Prosperity smiles on Oregon farmer, page 5.
'ANTIS' TO WEAR RED ROSE
Opponents of Equal Suffrage to
Demonstrate Saturday, Too.
WASHINGTON. May 3. (Special)
If you are opposed to 'Woman's suf
frage wear a red rose.
When the suffragists flaunt their
yellow banners from the White House
to the. Capitol next Saturday in the
tfarade that is being staged here to Im
press Congress, their color scheme will
clash with the crimson hue of roses
worn by the fair opponents.
All protestants against votes for
women have been given the word to
display the red rose as a visible sign
of their disapproval.
This edict from the National associa
tion opposed to woman suffrage was
made nown here today.
SETTLERS AWAIT REAL WAR
Vaqui River Valley Tillers Xot to
Leave Crops on. Impulse.
.: ' ... ' '
-DOUGLUAsi. Artz . aiajv SAnCcUcax.
settlers In the Yaqui river valley will
not leave Mexico again until the United
States declares war on Mexico, or fight
ing become general, according to W.
E. Richardson, a large land owner in
the valley, wh8 came here today. . So
many false warnings have been sent
the people of the valley, he declared,
that he thought the settlers would ig
nore the one recently issued by the
United States representatives.
The settlers, he said, were in the
midst of harvest and their departure
now would mean heavy loss.
Richardson reported that for several
weeks there had been a cessation ot
raids by Taqui Indians on the ranches
of the valley, several Taquis having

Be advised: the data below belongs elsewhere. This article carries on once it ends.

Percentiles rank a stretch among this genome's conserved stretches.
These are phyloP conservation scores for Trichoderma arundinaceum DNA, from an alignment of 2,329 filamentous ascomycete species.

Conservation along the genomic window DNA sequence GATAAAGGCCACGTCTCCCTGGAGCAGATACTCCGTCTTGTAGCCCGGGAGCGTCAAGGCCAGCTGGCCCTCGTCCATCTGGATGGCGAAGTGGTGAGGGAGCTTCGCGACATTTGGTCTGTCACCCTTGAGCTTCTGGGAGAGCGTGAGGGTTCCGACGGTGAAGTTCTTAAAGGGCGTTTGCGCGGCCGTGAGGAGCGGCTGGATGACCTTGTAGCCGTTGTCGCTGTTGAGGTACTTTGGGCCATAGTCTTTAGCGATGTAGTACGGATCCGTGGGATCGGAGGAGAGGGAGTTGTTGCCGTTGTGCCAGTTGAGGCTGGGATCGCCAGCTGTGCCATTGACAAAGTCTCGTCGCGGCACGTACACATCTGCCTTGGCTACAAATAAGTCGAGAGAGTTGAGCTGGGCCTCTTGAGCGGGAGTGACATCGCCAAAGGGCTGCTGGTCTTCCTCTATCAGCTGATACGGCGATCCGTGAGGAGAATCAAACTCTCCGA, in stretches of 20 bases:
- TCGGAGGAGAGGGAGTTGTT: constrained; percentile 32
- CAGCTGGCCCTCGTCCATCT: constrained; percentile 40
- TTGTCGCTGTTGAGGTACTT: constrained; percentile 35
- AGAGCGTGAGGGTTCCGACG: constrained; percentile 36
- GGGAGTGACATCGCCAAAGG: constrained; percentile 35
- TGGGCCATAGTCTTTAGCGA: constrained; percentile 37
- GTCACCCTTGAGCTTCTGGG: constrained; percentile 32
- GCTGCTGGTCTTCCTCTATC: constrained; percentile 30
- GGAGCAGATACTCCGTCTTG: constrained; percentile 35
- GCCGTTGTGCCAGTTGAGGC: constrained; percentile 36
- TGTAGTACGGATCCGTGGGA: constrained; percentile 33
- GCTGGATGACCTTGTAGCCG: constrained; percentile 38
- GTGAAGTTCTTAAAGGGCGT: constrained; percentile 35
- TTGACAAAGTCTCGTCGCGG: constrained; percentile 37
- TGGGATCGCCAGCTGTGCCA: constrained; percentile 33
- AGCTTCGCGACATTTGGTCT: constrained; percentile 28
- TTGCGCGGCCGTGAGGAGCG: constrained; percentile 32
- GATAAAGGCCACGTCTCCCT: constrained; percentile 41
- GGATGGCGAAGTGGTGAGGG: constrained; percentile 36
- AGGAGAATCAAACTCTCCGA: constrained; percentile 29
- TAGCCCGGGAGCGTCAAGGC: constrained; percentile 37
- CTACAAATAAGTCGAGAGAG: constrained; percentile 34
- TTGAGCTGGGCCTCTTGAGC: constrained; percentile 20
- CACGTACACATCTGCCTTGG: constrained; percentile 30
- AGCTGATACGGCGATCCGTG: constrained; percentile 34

been killed by the settlers.
CITIZENS' LEGISLATIVE TICKET.
GENERAL SICKLES IS
DEAD: WIFE AT SIDE
Last of All Gettysburg
CHARACTER PICTURESQUE ONE
- - . k
"Country Given in
;ongness and in War.
LIFE ONE OF ROMANCE
Fighting Career in Politics and Bat
tle Dotted' by Flashes or Bril
liancy and Attainment Cloe-
Ins Years Turbulent.
NEW YORK, May 3. General Daniel
E. Sickles died at his home shortly
after 9 o'clock tonight. His wife was,
at his bedside at the erid.N.
General Daniel Edgar Sickles . was
the last of the great commanders who
fought the Battle of Gettysburg.. For
a decade he was a fighter by profes
sion all his life he was a fighter by
The gruff old warrior, with one .leg
shot away in battle, his massive head
resembling Bismarck's, was a pic
turesque figure as he hobbled along on
crutches during the last half century of
his turbulent life. .
Career Begins Karly.
Ills Indomitable fighting spirit re
mained to the last. Born in New York
City in 1825. Sickles, at the age of 23,
fought the Whigs as a Democrat in the
New York Legislature. "At 28. he dis
played his fighting spirit as corpora
tion attorney of New York. It was
he who secured for his city-its great
Central Park. At this time his mili
tary career began as Major of the
Twelfth Regiment, National Guard,
Before he was 32 years old. Major
Sickles had served as secretary of
legation at London under Minister
James Buchanan. He had won a State
Senatorship through a bitter campaign.
) and he was seated in the Thirty-fifth
Congress at Washington. '
"Unwritten I.w" Acquit.
It was at this time that an event